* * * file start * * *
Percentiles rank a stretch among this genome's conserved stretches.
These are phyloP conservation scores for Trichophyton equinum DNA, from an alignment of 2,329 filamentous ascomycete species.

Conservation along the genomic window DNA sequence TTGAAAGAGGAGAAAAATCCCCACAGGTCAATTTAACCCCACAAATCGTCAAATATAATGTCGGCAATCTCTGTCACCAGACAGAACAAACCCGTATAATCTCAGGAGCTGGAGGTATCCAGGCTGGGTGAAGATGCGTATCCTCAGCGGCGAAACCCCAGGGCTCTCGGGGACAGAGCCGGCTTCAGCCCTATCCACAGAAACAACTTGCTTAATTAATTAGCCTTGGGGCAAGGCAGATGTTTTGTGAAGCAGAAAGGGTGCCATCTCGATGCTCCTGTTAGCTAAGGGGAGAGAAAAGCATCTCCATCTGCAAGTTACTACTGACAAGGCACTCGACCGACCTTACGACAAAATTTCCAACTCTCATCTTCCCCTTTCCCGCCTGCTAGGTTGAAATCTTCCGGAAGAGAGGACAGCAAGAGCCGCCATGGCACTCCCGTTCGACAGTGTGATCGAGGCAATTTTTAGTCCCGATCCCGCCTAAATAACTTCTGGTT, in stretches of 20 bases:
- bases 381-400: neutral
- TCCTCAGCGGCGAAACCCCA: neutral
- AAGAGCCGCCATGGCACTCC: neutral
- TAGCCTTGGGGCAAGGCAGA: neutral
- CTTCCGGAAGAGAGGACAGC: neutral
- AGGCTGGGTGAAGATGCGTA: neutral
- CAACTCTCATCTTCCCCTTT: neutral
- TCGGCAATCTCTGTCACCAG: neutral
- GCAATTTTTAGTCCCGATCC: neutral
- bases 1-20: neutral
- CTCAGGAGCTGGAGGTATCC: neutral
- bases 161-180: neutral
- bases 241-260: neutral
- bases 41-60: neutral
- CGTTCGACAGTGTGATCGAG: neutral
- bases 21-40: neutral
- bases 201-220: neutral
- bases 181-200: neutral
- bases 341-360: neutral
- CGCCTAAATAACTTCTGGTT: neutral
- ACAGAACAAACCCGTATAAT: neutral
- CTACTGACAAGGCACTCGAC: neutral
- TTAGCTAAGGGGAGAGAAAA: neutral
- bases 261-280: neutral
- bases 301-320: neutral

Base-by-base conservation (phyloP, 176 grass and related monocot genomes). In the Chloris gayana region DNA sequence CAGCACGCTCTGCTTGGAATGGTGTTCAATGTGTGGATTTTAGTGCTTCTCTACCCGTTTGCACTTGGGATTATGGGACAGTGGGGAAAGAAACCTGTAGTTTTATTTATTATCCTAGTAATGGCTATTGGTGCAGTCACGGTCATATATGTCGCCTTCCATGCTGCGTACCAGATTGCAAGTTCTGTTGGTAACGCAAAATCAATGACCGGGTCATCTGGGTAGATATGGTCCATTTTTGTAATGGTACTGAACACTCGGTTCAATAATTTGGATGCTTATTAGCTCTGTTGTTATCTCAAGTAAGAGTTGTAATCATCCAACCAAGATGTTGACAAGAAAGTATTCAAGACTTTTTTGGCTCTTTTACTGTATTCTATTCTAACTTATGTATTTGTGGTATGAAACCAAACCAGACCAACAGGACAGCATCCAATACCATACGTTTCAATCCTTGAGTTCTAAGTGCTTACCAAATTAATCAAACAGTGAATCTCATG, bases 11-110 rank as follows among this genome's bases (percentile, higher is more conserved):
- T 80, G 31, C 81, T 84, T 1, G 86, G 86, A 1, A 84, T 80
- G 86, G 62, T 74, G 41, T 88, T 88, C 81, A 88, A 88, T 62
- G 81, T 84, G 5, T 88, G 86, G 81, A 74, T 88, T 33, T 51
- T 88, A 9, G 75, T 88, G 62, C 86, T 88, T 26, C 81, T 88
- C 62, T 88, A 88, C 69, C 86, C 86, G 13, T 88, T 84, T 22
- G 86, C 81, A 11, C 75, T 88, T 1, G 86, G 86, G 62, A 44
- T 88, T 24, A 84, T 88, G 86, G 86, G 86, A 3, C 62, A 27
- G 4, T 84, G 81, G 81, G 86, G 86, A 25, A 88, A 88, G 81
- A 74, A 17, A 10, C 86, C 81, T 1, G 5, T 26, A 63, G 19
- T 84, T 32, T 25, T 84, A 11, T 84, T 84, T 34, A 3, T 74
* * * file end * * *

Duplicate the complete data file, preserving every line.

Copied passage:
Percentiles rank a stretch among this genome's conserved stretches.
These are phyloP conservation scores for Trichophyton equinum DNA, from an alignment of 2,329 filamentous ascomycete species.

Conservation along the genomic window DNA sequence TTGAAAGAGGAGAAAAATCCCCACAGGTCAATTTAACCCCACAAATCGTCAAATATAATGTCGGCAATCTCTGTCACCAGACAGAACAAACCCGTATAATCTCAGGAGCTGGAGGTATCCAGGCTGGGTGAAGATGCGTATCCTCAGCGGCGAAACCCCAGGGCTCTCGGGGACAGAGCCGGCTTCAGCCCTATCCACAGAAACAACTTGCTTAATTAATTAGCCTTGGGGCAAGGCAGATGTTTTGTGAAGCAGAAAGGGTGCCATCTCGATGCTCCTGTTAGCTAAGGGGAGAGAAAAGCATCTCCATCTGCAAGTTACTACTGACAAGGCACTCGACCGACCTTACGACAAAATTTCCAACTCTCATCTTCCCCTTTCCCGCCTGCTAGGTTGAAATCTTCCGGAAGAGAGGACAGCAAGAGCCGCCATGGCACTCCCGTTCGACAGTGTGATCGAGGCAATTTTTAGTCCCGATCCCGCCTAAATAACTTCTGGTT, in stretches of 20 bases:
- bases 381-400: neutral
- TCCTCAGCGGCGAAACCCCA: neutral
- AAGAGCCGCCATGGCACTCC: neutral
- TAGCCTTGGGGCAAGGCAGA: neutral
- CTTCCGGAAGAGAGGACAGC: neutral
- AGGCTGGGTGAAGATGCGTA: neutral
- CAACTCTCATCTTCCCCTTT: neutral
- TCGGCAATCTCTGTCACCAG: neutral
- GCAATTTTTAGTCCCGATCC: neutral
- bases 1-20: neutral
- CTCAGGAGCTGGAGGTATCC: neutral
- bases 161-180: neutral
- bases 241-260: neutral
- bases 41-60: neutral
- CGTTCGACAGTGTGATCGAG: neutral
- bases 21-40: neutral
- bases 201-220: neutral
- bases 181-200: neutral
- bases 341-360: neutral
- CGCCTAAATAACTTCTGGTT: neutral
- ACAGAACAAACCCGTATAAT: neutral
- CTACTGACAAGGCACTCGAC: neutral
- TTAGCTAAGGGGAGAGAAAA: neutral
- bases 261-280: neutral
- bases 301-320: neutral

Base-by-base conservation (phyloP, 176 grass and related monocot genomes). In the Chloris gayana region DNA sequence CAGCACGCTCTGCTTGGAATGGTGTTCAATGTGTGGATTTTAGTGCTTCTCTACCCGTTTGCACTTGGGATTATGGGACAGTGGGGAAAGAAACCTGTAGTTTTATTTATTATCCTAGTAATGGCTATTGGTGCAGTCACGGTCATATATGTCGCCTTCCATGCTGCGTACCAGATTGCAAGTTCTGTTGGTAACGCAAAATCAATGACCGGGTCATCTGGGTAGATATGGTCCATTTTTGTAATGGTACTGAACACTCGGTTCAATAATTTGGATGCTTATTAGCTCTGTTGTTATCTCAAGTAAGAGTTGTAATCATCCAACCAAGATGTTGACAAGAAAGTATTCAAGACTTTTTTGGCTCTTTTACTGTATTCTATTCTAACTTATGTATTTGTGGTATGAAACCAAACCAGACCAACAGGACAGCATCCAATACCATACGTTTCAATCCTTGAGTTCTAAGTGCTTACCAAATTAATCAAACAGTGAATCTCATG, bases 11-110 rank as follows among this genome's bases (percentile, higher is more conserved):
- T 80, G 31, C 81, T 84, T 1, G 86, G 86, A 1, A 84, T 80
- G 86, G 62, T 74, G 41, T 88, T 88, C 81, A 88, A 88, T 62
- G 81, T 84, G 5, T 88, G 86, G 81, A 74, T 88, T 33, T 51
- T 88, A 9, G 75, T 88, G 62, C 86, T 88, T 26, C 81, T 88
- C 62, T 88, A 88, C 69, C 86, C 86, G 13, T 88, T 84, T 22
- G 86, C 81, A 11, C 75, T 88, T 1, G 86, G 86, G 62, A 44
- T 88, T 24, A 84, T 88, G 86, G 86, G 86, A 3, C 62, A 27
- G 4, T 84, G 81, G 81, G 86, G 86, A 25, A 88, A 88, G 81
- A 74, A 17, A 10, C 86, C 81, T 1, G 5, T 26, A 63, G 19
- T 84, T 32, T 25, T 84, A 11, T 84, T 84, T 34, A 3, T 74